The Labor Department released a final rule Friday that restricts fiduciaries from voting on pension or retirement plan matters that aren’t in the plan’s financial interests.
The Fiduciary Duties Regarding Proxy Voting and Shareholder Rights rule (RIN: 1210-AB91) amends the DOL’s investment duties regulation, establishing practices by which a fiduciary can adopt proxy voting policies and parameters. The rule applies to plans covered by the Employee Retirement Income Security Act of 1974, which sets minimum standards for voluntary private-sector plans.
“The job of ERISA plan fiduciaries first and foremost is to manage plan assets with care and with undivided loyalty to the plan participants’ financial interest in receiving the employee benefits they have worked so hard to earn,” Jeanne Klinefelter Wilson, acting assistant secretary of labor for the Employee Benefits Security Administration, said during a press conference by phone Friday.
The White House Office of Management and Budget cleared the rule Wednesday after a two-week review period.
The DOL made “significant changes” to the final rule in response to comments calling the proposed rule’s reporting requirements burdensome, said a senior DOL official. The rule was downgraded from economically significant to non-economically significant, meaning it’s likely not to have an annual effect on the economy greater than $100 million.
The DOL initially sought the rulemaking to establish clearer proxy voting guidance for fiduciaries out of concern previous guidance caused confusion, the agency said in a statement when the rule was announced.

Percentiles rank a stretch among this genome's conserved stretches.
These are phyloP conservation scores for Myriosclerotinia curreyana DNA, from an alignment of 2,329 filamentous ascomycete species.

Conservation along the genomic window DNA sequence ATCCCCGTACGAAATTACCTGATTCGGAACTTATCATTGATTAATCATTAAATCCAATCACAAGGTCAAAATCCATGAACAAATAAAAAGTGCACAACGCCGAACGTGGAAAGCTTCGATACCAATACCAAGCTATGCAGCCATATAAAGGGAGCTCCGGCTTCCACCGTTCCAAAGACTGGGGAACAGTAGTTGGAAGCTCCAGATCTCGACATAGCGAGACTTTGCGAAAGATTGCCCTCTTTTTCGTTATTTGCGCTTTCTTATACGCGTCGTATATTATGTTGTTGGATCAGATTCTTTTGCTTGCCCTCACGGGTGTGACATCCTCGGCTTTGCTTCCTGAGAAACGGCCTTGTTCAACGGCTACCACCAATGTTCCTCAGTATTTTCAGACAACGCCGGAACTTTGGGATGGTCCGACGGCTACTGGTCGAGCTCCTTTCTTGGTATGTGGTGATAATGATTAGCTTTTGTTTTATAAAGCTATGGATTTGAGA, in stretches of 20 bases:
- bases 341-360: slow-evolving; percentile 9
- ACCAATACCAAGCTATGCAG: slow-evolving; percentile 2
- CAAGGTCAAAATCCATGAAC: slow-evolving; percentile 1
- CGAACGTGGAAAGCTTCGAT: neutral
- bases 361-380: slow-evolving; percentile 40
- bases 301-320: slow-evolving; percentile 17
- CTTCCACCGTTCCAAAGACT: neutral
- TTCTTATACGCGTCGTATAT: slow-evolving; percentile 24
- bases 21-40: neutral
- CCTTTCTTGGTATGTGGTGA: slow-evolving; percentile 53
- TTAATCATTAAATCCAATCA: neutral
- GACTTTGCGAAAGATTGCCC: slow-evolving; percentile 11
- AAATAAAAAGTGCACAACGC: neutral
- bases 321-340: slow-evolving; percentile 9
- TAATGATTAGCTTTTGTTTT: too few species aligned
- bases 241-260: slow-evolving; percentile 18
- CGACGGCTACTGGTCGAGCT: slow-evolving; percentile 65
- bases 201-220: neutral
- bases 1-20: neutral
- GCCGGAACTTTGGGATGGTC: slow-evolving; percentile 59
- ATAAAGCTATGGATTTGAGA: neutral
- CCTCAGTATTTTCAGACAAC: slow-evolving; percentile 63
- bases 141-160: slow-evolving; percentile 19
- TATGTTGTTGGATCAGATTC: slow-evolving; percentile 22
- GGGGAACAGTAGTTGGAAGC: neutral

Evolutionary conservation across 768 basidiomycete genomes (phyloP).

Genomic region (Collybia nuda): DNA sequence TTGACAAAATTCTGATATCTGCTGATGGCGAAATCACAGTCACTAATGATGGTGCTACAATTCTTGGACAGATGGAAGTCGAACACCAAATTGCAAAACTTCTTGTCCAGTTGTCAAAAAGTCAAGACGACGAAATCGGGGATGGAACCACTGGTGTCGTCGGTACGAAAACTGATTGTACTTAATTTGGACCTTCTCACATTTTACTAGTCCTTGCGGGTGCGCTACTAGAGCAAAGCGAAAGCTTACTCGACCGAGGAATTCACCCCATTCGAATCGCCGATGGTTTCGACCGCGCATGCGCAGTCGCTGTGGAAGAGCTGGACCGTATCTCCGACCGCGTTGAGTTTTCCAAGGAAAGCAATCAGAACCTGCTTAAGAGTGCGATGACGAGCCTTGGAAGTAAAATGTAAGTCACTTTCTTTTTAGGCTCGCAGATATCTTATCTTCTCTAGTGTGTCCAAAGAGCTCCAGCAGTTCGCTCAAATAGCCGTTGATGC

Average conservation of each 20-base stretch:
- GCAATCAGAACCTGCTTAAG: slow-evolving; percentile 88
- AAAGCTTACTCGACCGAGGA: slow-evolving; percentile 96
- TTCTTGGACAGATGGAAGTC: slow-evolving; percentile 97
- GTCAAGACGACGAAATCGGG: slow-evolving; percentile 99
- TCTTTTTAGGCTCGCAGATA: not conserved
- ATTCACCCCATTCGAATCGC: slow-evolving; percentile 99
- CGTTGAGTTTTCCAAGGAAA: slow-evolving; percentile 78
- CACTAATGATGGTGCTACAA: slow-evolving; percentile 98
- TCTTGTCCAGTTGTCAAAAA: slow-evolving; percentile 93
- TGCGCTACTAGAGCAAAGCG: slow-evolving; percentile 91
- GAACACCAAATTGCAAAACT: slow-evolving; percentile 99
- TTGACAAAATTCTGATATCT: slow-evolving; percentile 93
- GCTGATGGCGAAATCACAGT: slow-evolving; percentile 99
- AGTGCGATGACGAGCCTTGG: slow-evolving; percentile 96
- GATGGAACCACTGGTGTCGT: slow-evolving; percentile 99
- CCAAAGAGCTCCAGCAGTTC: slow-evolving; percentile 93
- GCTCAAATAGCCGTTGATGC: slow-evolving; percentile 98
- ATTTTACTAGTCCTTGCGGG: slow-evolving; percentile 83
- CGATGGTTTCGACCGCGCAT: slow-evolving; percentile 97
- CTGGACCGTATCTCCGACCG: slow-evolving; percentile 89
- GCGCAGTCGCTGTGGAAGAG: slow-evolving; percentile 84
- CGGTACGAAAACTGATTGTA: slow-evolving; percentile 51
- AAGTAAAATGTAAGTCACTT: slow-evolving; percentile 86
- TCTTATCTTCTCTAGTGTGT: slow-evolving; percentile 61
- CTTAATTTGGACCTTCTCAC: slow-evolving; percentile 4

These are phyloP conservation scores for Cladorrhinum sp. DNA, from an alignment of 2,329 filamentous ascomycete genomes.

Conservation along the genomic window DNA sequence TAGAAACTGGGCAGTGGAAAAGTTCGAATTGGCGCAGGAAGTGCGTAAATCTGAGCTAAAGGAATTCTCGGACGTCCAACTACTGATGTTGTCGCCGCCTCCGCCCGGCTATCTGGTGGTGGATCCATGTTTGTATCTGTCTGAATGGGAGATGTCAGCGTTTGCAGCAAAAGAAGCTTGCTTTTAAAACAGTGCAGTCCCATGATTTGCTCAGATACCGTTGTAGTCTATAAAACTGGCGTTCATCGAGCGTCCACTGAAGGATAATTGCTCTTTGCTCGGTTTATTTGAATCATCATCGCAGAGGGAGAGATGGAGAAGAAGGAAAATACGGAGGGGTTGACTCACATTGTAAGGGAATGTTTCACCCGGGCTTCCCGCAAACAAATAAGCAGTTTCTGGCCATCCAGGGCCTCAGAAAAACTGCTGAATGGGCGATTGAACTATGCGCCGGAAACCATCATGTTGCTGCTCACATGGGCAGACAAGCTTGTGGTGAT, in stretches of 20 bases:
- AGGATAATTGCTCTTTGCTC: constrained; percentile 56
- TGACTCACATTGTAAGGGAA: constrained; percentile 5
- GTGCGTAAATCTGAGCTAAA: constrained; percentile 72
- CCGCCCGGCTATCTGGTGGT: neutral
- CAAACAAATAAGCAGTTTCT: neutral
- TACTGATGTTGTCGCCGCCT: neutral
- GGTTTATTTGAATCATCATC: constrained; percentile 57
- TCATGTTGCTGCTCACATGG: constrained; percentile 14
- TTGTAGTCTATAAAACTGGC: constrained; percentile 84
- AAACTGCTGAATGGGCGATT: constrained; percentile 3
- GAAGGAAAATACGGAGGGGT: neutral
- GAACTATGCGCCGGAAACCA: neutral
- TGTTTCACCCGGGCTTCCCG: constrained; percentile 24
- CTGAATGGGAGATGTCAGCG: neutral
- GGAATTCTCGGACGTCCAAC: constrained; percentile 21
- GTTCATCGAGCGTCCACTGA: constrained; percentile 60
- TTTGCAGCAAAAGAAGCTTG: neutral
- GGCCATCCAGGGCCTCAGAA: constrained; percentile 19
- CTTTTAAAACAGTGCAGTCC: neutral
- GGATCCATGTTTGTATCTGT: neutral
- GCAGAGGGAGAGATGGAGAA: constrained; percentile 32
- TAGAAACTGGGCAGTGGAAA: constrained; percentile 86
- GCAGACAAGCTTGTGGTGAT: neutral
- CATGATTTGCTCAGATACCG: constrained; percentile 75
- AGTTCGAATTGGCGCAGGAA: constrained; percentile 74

EBSA had issued sub-regulatory guidance and individual letters stating that fiduciaries must not “subordinate the interest of participants and beneficiaries in their retirement income to unrelated objectives.” But a misunderstanding persisted, according to the proposed rule, that fiduciaries were responsible for researching and voting all proxies, causing plans to expand their assets unnecessarily.
“The rule expressly states that fiduciary obligations do not require the voting of every proxy,” said Deputy Secretary of Labor
Friday’s announcement follows a flurry of major agency proposals released this summer that affect fiduciary responsibilities and benefits plans focused on environmental, social, and corporate governance funds.
The proxy voting rule proposal was first published in the Federal Register on Sept. 4 and, like the others released this summer, had only a 30-day public comment window. It will go into effect 30 days after it’s published in the Federal Register, although certain record-keeping requirements may be delayed by up to a year for investment advisers who aren’t registered with the U.S. Securities and Exchange Commission.